From connecting people to needed resources such as food and shelter, to serving as a lifeline during disasters like Hurricane Sandy, United Way’s 2-1-1 Hudson Valley Call Center celebrated 10 years in operation last week, launching a new campaign to make it a 24-hour service. Representatives from the United Ways serving Westchester, Putnam, Rockland, Dutchess, Orange, Sullivan and Ulster were joined by local officials to recognize this milestone and to “Take the 2-1-1 Pledge” to promote the free referral line.
“Today, we are celebrating the 10th anniversary of United Way’s 2-1-1 helpline, a resource that means so much to our community,” said Alana Sweeny, President and CEO of United Way Westchester and Putnam at the event. “Since 2005, the 2-1-1 Call Center in White Plains has helped nearly 400,000 callers with hundreds of thousands of service requests.”
United Way’s 2-1-1 is a free, confidential, multilingual information and referral helpline open 365 days a year. At the 2-1-1 call center, specialists speak with callers from throughout the area who need help answering questions related to food assistance, elder care, housing and shelters, utilities, abuse prevention, suicide, recycling regulations, foster parenting, veteran services, medical assistance and more. Currently, United Way’s 2-1-1 helpline is open daily from 9 a.m. to 7 p.m.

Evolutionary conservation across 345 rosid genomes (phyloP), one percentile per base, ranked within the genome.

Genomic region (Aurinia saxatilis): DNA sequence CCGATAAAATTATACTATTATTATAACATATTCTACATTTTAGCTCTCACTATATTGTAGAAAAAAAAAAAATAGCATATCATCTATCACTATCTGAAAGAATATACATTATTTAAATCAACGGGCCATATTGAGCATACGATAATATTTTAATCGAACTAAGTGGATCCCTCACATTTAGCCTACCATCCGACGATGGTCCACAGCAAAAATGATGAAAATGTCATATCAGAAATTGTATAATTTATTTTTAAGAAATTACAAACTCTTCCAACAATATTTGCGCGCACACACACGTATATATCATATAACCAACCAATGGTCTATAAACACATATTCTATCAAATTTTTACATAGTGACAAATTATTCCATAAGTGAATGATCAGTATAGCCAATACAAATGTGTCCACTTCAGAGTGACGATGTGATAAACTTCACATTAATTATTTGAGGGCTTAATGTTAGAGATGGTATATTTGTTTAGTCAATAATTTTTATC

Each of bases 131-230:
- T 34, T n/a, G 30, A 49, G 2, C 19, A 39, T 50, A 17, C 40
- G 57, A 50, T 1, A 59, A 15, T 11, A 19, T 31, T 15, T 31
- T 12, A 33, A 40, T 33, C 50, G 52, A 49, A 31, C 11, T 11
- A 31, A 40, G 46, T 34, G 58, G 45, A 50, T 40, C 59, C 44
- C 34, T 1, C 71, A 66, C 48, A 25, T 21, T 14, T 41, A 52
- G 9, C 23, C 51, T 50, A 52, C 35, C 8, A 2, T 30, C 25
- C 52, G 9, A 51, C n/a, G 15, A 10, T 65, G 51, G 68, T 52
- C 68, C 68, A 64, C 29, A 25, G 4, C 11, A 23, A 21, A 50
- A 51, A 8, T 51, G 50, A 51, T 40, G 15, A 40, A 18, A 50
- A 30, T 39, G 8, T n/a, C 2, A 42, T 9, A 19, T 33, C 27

United Way works closely with county government on several programs including those related to foster care, Earned Income Tax Credit (EITC) assistance, recycling, the Home Energy Assistance Program (HEAP) and other projects. In addition, the call center handled calls during disasters like Hurricanes Irene and Sandy as well as when storm flooding occurred in Mamaroneck and Larchmont. During Hurricane Sandy alone, more than 28,000 calls were answered by the 2-1-1 helpline.
Westchester County Executive Rob Astorino joined with Putnam County Executive MaryEllen Odell to discuss 2-1-1’s impact on each county. Peter Harckham, Assistant Director, NYS Office of Community Renewal, shared words from the governor’s office.
“From help getting food on the table, to finding health care, the Hudson Valley 2-1-1 Call Center helps thousands of families and individuals connect with the services they need,” said Astorino. “They’re the ones to call before a situation becomes a crisis.”
Michael Kaplowitz, Chair of the Westchester County Board of Legislators and Michael Piazza, Commissioner of the Putnam County Departments of Mental Health, Social Services and the Youth Bureau were recognized for their strong support of 2-1-1 over the last decade.
As part of the “2-1-1 Pledge,” United Way is asking government officials to:
- Post a link on their website to the Hudson Valley 2-1-1 webpage
- Find ways to share information with their residents
- Create a personal video to post on social media using the #UW211.
To find out more about United Way’s 2-1-1 helpline visit www.hudson211.org.